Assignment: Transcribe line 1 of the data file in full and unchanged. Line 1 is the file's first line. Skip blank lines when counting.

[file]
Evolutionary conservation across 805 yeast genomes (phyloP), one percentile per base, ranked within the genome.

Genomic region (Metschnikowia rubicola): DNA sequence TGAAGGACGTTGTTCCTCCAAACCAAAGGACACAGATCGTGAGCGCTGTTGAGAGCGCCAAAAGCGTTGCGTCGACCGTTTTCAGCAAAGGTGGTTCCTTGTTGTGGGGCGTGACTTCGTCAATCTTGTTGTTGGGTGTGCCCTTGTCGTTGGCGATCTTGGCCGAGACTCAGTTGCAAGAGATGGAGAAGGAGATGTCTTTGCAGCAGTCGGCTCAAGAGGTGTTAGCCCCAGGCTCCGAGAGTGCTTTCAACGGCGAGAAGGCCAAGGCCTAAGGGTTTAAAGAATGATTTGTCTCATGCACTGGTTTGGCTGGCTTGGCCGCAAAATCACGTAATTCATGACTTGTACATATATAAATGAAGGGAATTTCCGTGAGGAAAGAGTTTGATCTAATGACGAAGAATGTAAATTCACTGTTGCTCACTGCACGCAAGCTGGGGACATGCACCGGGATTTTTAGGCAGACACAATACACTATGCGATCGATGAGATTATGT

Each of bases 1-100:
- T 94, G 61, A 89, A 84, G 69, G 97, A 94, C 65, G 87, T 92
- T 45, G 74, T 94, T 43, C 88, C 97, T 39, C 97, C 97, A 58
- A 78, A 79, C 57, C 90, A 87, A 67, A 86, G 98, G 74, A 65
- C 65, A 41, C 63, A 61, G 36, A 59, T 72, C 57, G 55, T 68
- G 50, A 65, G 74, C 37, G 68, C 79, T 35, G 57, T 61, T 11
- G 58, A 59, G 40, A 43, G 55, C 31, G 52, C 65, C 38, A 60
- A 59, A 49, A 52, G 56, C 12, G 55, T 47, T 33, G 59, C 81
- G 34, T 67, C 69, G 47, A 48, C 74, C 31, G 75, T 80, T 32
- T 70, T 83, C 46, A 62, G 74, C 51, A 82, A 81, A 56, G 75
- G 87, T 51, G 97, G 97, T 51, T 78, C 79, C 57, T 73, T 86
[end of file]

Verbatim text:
Evolutionary conservation across 805 yeast genomes (phyloP), one percentile per base, ranked within the genome.